SITTING in a lake teeming with wildlife, several hours by train from Seoul, South Korea’s Legoland is an unlikely poster child for the global struggle to fight inflation while maintaining financial stability.But a default on 205 billion won (US$155mil or RM682mil) worth of debt by the theme park’s developer triggered the worst meltdown in South Korea’s credit market since the global financial crisis. And as interest-rate hikes batter real estate markets around the world, it’s a reminder that even relatively safer financial systems like South Korea’s – labelled “resilient” earlier this year by the International Monetary Fund (IMF) – face threats of contagion.
South Korea’s central bank embarked in August last year on one of the earliest rate-hike cycles in the world, and is still battling inflation that at one point reached the highest level in more than two decades.
The default by Legoland’s developer was the first major sign of trouble in the local debt market. The shock sent short-term credit yields soaring.
It “is absolutely a canary in the mine shaft,” said William White, a former chief economist at the Bank for International Settlements, who for decades has stressed the dangers of super-low interest rates.
Countries “tightening after such a long period of inviting leverage and imprudent financial behaviour – you could potentially trigger the crisis that you’ve been trying to avoid.”
Back in May, Legoland opened to great fanfare. Featuring Lego-brick replicas of South Korea’s most famous landmarks, it’s the first major globally branded amusement park to launch in the country.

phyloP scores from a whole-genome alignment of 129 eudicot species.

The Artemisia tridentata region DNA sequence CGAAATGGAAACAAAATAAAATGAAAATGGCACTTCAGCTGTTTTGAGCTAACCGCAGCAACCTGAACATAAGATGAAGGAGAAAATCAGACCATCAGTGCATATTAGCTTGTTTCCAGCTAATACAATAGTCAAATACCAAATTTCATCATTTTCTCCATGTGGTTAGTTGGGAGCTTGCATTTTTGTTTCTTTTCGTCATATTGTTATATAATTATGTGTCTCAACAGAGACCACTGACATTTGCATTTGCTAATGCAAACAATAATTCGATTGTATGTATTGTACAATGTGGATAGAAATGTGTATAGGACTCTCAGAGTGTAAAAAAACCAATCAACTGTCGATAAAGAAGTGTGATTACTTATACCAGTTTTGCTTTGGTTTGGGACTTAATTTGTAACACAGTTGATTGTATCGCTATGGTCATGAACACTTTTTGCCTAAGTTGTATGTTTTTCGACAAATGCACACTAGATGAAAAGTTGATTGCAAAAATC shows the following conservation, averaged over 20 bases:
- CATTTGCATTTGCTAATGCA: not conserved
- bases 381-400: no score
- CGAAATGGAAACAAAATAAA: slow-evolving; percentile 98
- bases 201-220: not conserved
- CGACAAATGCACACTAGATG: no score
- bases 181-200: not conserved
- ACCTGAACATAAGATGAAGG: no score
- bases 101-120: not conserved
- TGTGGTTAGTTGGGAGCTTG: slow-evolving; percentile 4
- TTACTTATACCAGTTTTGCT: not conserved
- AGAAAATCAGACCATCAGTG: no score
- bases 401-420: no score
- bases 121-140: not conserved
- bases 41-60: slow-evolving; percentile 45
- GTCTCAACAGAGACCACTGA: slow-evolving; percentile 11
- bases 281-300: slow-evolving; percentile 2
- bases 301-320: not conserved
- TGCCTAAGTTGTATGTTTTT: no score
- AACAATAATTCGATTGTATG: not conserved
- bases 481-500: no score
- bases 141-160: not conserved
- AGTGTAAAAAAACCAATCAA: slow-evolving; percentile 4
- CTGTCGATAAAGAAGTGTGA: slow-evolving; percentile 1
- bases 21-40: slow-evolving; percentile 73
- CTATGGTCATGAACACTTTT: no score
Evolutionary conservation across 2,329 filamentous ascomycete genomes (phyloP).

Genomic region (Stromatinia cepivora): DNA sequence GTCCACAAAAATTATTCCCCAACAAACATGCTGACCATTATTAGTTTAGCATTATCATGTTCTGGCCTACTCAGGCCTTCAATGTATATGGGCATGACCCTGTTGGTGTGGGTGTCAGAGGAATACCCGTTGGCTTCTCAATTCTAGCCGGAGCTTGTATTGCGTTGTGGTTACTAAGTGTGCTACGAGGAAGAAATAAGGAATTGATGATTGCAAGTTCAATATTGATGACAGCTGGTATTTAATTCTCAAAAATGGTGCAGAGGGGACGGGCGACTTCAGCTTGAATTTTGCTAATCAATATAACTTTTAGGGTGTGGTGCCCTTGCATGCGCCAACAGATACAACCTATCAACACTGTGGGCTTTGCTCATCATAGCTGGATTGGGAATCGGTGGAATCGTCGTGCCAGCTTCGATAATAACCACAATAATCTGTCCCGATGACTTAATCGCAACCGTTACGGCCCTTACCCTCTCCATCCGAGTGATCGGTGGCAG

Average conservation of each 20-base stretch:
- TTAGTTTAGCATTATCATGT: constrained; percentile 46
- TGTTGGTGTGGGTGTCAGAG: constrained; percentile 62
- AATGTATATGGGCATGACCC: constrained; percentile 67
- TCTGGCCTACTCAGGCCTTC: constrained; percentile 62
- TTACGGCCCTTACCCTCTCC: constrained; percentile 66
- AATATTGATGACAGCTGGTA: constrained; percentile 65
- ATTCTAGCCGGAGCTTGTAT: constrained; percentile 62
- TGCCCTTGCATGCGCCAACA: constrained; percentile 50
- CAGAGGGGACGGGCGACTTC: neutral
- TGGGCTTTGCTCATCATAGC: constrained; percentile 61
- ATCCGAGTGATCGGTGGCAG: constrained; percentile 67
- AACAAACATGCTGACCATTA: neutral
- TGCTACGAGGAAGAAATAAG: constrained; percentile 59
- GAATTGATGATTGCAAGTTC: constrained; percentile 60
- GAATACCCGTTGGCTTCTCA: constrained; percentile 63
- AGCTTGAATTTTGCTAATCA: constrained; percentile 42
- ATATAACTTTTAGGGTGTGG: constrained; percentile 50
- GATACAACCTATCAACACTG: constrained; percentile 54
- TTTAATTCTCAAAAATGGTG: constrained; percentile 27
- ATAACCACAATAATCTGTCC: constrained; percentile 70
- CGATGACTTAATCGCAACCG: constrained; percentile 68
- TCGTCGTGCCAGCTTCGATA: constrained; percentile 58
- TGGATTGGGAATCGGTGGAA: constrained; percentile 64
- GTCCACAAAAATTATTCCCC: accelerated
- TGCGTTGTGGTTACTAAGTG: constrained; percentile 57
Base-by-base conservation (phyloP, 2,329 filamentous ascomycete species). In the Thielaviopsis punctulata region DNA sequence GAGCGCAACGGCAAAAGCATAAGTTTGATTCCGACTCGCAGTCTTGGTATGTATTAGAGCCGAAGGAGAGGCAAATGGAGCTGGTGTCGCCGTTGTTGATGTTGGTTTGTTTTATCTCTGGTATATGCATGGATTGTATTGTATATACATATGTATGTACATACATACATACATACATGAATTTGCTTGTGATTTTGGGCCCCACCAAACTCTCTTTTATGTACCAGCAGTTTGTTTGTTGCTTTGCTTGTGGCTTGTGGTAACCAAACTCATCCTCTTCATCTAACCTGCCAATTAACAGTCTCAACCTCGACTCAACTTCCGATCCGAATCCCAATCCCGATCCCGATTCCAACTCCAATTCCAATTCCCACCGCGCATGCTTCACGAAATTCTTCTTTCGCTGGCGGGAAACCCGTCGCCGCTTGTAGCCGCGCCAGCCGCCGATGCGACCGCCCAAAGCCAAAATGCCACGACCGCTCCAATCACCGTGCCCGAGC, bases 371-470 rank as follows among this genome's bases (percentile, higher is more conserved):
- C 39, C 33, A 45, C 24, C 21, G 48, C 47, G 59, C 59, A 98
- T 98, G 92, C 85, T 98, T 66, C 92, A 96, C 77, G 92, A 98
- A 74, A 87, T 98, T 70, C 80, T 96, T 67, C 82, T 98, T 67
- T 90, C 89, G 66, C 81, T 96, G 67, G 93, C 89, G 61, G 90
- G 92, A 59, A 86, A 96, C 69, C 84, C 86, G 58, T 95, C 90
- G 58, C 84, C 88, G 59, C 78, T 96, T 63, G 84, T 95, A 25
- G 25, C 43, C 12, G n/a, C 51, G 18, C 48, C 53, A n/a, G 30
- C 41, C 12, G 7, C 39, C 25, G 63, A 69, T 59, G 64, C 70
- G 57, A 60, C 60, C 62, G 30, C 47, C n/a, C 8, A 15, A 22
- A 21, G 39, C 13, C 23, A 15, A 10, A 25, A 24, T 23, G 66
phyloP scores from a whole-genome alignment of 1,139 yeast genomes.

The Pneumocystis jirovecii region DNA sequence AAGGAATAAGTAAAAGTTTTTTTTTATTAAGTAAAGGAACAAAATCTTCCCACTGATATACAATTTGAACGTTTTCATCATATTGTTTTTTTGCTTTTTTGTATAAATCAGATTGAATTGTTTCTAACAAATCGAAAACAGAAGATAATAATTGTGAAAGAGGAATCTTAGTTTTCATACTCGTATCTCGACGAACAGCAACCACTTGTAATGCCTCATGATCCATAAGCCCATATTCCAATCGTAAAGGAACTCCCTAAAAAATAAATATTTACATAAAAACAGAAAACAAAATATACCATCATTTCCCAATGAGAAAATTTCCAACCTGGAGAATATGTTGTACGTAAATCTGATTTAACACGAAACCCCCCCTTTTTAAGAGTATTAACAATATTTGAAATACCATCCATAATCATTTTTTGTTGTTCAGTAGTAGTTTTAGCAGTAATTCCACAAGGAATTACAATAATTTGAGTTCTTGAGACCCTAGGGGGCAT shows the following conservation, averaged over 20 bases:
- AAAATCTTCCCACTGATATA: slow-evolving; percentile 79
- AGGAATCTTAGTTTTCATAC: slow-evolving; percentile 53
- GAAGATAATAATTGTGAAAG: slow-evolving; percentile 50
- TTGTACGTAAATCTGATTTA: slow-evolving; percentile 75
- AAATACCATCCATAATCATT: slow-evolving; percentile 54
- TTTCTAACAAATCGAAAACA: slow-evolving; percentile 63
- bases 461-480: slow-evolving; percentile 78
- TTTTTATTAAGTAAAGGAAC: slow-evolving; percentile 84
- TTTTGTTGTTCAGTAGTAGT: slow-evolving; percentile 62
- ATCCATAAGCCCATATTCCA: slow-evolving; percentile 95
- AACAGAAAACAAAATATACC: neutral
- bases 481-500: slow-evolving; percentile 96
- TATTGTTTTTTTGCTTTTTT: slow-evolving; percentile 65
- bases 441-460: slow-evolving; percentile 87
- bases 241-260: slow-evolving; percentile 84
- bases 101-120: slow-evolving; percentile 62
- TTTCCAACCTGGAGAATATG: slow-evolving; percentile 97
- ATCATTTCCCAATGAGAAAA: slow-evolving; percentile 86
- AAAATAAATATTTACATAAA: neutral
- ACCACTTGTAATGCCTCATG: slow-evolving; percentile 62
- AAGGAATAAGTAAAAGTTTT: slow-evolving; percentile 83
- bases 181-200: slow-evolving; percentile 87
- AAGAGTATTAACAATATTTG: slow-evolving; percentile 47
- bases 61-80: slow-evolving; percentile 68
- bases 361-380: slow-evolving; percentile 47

For Gangwon province, a mountainous and relatively underdeveloped region that has struggled with debt since hosting the 2018 Winter Olympics, the launch came as a welcome opportunity to reboot its pandemic-hit tourism industry.
But on Sept 29, newly elected Gangwon governor Kim Jin-tae missed payment on the debt for the Legoland project, borrowed by Gangwon Jungdo-development Corp. The municipality is the developer’s largest shareholder, in a deal created under Kim’s predecessor and political opponent.
The refusal of a government entity to honour a debt payment shocked money markets already under pressure from rising interest rates.
“One mistake by one province,” Bank of Korea (BoK) governor Rhee Chang-yong said in a Bloomberg Television interview on Nov 25.
“That really shook up the confidence.”
As short-term credit yields skyrocketed, authorities in Seoul pledged billions of dollars in support for financial markets.
While that’s helped staunch the meltdown, yields in the short-term money market remain near 14-year highs.
Even before this, South Korea had the building blocks of a full-blown crisis: There’s been a run-up in household indebtedness and prices for apartments declined.
Such developments preceded the US subprime crisis in 2007. And close to South Korea, China has been stung in the past two years by an unprecedented property debt crisis, as defaults surge to a record.
“They are the two major Asian economies that experienced a notable rise in corporate debt” relative to economic output, said Ma Tieying, an economist at DBS Group Holdings Ltd.
“This indicates their relatively high vulnerability to interest rate shocks or income shocks, which could stem from global liquidity tightening and export recession.”